The Internal Workings of Electric Motors: Episode 1

(Taco Wako Mako) #1

There are a variety of different types of electric motors; However, in this article we’re only going to discuss the two simple rotary types of motors. Those being the AC electric motor and the DC electric motor. The difference between the two being the type of magnet in the outer shell of the motor. In an AC motor the outer, non-rotating magnet is an electromagnet. In a DC motor however, the outer magnet is a so called permanent magnet” which is called this because peoples’ life spans aren’t long enough to realize that it loses its magnetic abilities quite rapidly in the grand scheme of things.

Sorry, tangent over. Let’s start with a DC motor since it’s simpler (in my opinion) to grasp, conceptually. A basic DC motor basically works by having two coils internally (which are connected in series, often times more than two coils for smoother rotation especially with bigger motors) which are connected to plates on opposite sides of the shaft of the motor, curved to match the shaft’s curvature with a small gap between them on both sides of the shaft. This will be clearly visible in the images provided in subsequent episodes.

Then, in cheaper motors springy thin metal pins (the type I’ll be using) or in more expensive motors, a carbon bar with a spring behind it pushing it into the plate on the shaft, precisely positioned to fire the connections in time. I won’t have that luxury since I’m making mine all from scrap. These components are known as “brushes” and I’ll be making mine with some kind of scrap steel and using the same or similar for the contacts on the shaft itself.

Here’s a (somewhat hastily made) animation of the brushes contacting, well, the contacts…

The shaft will be a short segment of steel bar that used to be the axle of a remote control car. I’m unsure as to how I’m going to attach the coil mount at this moment, though I’m sure I’ll come up with something soon…I’m thinking zip ties would probably work pretty well. Use an X shape over the crossing bars and cinch them down really tight. This is the initial plan that I intend to try, however the backup plan for its inability to not slide back and forth will be putting some epoxy on and around the joint, making a T shape. Not sure what I’m going to do if that goes to shit. I’ll figure something out.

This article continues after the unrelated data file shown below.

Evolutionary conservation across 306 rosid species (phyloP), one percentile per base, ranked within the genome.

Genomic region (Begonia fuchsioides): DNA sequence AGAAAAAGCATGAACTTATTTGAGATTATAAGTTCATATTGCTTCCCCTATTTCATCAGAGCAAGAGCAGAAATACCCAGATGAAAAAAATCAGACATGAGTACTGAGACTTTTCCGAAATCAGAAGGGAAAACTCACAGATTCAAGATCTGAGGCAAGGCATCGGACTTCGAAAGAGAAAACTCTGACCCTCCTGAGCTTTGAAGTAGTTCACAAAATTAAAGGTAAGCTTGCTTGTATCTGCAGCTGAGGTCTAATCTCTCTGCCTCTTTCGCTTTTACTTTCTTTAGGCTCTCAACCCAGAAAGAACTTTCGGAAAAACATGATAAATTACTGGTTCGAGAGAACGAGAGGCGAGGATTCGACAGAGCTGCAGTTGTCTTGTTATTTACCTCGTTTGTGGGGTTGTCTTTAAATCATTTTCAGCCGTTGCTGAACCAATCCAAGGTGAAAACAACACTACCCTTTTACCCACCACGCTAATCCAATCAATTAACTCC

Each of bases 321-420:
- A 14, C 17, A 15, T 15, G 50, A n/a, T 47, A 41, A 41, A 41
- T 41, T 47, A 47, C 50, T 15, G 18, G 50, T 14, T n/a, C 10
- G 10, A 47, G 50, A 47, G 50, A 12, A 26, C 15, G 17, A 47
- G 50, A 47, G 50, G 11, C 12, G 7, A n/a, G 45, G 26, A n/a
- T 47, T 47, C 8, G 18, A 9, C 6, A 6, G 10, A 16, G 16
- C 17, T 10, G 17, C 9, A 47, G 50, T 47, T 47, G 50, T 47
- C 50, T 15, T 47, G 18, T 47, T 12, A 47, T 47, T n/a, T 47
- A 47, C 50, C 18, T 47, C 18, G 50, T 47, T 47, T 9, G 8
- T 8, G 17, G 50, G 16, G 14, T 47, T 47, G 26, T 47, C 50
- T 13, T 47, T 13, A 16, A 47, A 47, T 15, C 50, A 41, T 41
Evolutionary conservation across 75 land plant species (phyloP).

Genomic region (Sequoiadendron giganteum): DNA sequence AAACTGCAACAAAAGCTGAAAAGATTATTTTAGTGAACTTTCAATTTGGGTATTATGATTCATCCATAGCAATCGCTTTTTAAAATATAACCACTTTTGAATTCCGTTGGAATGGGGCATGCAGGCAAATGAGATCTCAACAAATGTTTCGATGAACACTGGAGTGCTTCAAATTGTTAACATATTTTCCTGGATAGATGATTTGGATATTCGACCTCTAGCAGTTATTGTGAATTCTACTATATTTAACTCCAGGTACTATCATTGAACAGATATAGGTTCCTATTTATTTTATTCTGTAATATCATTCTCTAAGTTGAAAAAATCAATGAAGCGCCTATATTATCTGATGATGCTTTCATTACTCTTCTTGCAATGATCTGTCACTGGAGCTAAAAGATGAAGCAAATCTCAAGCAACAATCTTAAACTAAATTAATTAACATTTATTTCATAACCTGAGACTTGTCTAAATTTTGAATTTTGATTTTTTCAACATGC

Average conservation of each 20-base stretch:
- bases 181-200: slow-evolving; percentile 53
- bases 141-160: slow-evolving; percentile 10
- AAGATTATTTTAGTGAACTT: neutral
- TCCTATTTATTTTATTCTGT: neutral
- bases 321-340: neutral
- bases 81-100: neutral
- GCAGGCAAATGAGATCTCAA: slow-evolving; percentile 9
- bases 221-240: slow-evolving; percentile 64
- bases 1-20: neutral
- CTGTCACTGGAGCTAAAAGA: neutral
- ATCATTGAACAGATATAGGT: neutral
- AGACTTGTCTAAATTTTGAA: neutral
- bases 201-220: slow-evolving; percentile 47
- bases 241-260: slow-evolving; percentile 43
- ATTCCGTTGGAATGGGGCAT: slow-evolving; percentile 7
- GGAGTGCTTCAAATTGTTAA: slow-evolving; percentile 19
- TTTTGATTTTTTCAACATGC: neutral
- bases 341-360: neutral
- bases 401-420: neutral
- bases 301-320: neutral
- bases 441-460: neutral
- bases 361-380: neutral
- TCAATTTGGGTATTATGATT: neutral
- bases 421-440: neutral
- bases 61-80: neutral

In the meantime I need to find a way to mount everything. I’m going to use bearings for both ends of the shaft, manufacture the contacts on the shaft and the brushes, wrap the coils using wire from a microwave transformer, probably use wood for the bearing mounts…that might be the easy way to go since I have access to a scroll saw and drill press + lots of hand drills, and find some suitable permanent magnets.

Until then, toodles and happy crafting if you’re building along.

taco signing off o/



Welcome to the forums, dude. Just a suggestion, maybe including some sort of visual aid would help people understand the bigger picture.


(Taco Wako Mako) #3

Visual aids are on the way, I just have to get them modeled, animated, and rendered.

EDIT: it’s mostly modeled, mostly shaded, needs some animation work, and needs all the rendering.


(system) closed #4

This topic was automatically closed after 30 days. New replies are no longer allowed.